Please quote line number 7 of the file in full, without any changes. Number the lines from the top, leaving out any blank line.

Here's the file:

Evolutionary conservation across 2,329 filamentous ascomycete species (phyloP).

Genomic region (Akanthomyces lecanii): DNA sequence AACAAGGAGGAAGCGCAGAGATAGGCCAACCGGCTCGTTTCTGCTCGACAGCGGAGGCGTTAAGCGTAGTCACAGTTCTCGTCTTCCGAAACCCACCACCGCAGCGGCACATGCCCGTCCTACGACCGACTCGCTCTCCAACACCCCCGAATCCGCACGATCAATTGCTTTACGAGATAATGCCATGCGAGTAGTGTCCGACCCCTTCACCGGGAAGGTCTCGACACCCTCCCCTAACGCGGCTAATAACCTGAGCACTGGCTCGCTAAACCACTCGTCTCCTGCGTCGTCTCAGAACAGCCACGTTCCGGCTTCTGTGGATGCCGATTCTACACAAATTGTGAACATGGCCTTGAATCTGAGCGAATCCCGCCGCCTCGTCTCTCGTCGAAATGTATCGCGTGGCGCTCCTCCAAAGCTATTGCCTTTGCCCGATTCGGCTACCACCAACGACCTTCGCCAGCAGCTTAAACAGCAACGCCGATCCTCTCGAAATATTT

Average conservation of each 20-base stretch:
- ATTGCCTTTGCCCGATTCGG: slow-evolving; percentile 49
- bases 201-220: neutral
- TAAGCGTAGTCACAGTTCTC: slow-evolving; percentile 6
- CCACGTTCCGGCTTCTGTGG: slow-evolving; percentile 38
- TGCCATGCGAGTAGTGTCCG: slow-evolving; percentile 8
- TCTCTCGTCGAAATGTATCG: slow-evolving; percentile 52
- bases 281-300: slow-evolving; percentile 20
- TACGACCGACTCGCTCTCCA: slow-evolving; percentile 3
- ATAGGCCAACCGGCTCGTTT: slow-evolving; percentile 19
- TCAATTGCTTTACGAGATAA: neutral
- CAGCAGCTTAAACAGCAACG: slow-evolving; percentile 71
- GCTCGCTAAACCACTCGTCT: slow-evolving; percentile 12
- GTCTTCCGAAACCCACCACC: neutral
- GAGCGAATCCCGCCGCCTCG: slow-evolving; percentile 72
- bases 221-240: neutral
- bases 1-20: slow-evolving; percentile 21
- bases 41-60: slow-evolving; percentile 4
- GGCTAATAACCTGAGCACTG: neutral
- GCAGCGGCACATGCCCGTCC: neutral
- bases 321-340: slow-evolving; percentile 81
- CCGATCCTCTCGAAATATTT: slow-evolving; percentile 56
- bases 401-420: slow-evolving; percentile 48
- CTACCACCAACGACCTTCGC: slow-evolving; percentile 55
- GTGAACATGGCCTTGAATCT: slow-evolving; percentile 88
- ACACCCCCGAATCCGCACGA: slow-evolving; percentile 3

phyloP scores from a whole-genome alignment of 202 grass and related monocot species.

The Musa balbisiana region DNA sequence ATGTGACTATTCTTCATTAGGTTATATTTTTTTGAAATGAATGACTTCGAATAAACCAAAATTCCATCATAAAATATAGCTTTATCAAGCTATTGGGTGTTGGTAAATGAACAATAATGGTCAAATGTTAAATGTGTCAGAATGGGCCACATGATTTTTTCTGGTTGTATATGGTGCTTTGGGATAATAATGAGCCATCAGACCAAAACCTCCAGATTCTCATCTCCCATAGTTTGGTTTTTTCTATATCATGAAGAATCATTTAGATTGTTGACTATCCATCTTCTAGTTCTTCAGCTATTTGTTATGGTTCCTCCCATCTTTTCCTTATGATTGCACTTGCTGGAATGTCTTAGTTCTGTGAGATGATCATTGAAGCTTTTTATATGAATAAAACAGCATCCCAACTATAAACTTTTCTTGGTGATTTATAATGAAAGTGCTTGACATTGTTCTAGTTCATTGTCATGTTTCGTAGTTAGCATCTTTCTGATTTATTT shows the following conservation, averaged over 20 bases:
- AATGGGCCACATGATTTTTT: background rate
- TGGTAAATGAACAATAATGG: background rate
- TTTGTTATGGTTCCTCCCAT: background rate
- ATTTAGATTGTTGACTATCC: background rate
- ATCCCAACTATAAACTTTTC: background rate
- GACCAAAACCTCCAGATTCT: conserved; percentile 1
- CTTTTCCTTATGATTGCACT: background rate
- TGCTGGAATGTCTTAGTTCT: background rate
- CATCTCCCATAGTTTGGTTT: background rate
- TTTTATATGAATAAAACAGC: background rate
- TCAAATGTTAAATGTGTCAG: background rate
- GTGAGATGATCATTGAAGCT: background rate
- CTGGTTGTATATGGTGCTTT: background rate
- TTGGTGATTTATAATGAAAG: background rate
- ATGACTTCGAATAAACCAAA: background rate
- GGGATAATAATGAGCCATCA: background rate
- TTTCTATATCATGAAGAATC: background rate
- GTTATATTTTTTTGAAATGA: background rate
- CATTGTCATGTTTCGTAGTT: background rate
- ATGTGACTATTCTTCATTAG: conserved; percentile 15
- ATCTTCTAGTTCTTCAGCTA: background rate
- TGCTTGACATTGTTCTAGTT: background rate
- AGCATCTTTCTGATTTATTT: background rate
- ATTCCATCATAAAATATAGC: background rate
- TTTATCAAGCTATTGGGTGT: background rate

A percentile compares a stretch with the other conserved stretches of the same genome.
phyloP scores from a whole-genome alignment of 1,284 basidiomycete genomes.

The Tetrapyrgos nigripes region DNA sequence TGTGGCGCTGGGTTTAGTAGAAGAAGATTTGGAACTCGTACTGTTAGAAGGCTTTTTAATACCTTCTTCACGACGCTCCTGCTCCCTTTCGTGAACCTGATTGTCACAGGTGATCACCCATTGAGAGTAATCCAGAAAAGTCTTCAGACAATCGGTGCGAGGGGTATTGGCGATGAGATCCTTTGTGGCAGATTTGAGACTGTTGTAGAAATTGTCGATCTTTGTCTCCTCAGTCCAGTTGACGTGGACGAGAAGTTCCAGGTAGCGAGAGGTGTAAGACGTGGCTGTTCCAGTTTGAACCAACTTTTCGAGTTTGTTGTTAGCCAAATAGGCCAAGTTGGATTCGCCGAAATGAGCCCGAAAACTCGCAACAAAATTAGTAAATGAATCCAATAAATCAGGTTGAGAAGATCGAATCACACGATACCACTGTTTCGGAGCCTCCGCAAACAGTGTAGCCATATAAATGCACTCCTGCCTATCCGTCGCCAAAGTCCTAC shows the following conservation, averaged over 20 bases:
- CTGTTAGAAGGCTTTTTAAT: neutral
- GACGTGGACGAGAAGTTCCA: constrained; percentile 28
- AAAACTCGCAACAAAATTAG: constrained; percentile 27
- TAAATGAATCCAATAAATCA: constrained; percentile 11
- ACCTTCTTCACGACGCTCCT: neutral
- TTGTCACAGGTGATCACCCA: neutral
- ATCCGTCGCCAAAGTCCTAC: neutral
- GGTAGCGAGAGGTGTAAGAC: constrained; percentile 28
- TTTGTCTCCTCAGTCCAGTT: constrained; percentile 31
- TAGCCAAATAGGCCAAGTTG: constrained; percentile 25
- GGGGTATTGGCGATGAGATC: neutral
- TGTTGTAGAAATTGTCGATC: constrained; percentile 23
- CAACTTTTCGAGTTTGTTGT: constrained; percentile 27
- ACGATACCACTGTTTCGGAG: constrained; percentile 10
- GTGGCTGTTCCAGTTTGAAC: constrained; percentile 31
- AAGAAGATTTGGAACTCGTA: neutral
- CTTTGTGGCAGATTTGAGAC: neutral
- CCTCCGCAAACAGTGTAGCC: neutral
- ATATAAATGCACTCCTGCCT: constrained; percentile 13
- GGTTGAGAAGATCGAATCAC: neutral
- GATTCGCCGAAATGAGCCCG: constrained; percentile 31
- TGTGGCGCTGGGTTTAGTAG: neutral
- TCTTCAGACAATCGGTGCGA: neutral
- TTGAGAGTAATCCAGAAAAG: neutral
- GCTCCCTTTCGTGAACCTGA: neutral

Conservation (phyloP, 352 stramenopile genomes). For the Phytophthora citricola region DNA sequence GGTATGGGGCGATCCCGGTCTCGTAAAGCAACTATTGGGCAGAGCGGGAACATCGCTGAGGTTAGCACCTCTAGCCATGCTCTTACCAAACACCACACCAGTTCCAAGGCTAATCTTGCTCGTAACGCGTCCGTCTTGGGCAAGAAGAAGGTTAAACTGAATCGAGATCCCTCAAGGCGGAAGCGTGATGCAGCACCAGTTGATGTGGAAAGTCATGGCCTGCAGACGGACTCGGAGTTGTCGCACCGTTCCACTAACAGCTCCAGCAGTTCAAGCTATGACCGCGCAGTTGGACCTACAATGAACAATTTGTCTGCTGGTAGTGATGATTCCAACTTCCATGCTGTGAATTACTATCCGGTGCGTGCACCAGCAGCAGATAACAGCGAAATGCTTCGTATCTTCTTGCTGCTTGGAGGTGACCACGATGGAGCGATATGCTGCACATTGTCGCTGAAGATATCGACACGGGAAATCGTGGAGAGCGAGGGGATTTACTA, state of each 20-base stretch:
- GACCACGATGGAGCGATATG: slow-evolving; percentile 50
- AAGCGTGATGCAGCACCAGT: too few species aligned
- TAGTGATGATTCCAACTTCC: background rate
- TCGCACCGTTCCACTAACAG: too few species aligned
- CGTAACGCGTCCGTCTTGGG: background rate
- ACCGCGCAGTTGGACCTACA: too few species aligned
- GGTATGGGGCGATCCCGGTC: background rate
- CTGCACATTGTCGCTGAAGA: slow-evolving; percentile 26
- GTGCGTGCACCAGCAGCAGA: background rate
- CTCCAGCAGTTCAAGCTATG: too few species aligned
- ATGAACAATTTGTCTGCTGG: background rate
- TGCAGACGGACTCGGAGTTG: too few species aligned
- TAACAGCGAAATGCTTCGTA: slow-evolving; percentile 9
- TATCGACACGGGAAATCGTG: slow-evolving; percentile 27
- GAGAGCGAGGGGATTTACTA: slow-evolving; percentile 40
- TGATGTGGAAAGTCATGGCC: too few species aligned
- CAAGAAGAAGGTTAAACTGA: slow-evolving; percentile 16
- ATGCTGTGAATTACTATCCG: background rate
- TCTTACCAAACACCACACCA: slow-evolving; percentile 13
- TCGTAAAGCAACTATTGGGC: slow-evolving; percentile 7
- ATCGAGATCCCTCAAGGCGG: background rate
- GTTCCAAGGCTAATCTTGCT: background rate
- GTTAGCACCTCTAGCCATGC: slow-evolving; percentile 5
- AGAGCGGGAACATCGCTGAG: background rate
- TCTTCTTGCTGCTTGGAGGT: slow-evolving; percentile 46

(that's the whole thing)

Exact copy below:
- CCACGTTCCGGCTTCTGTGG: slow-evolving; percentile 38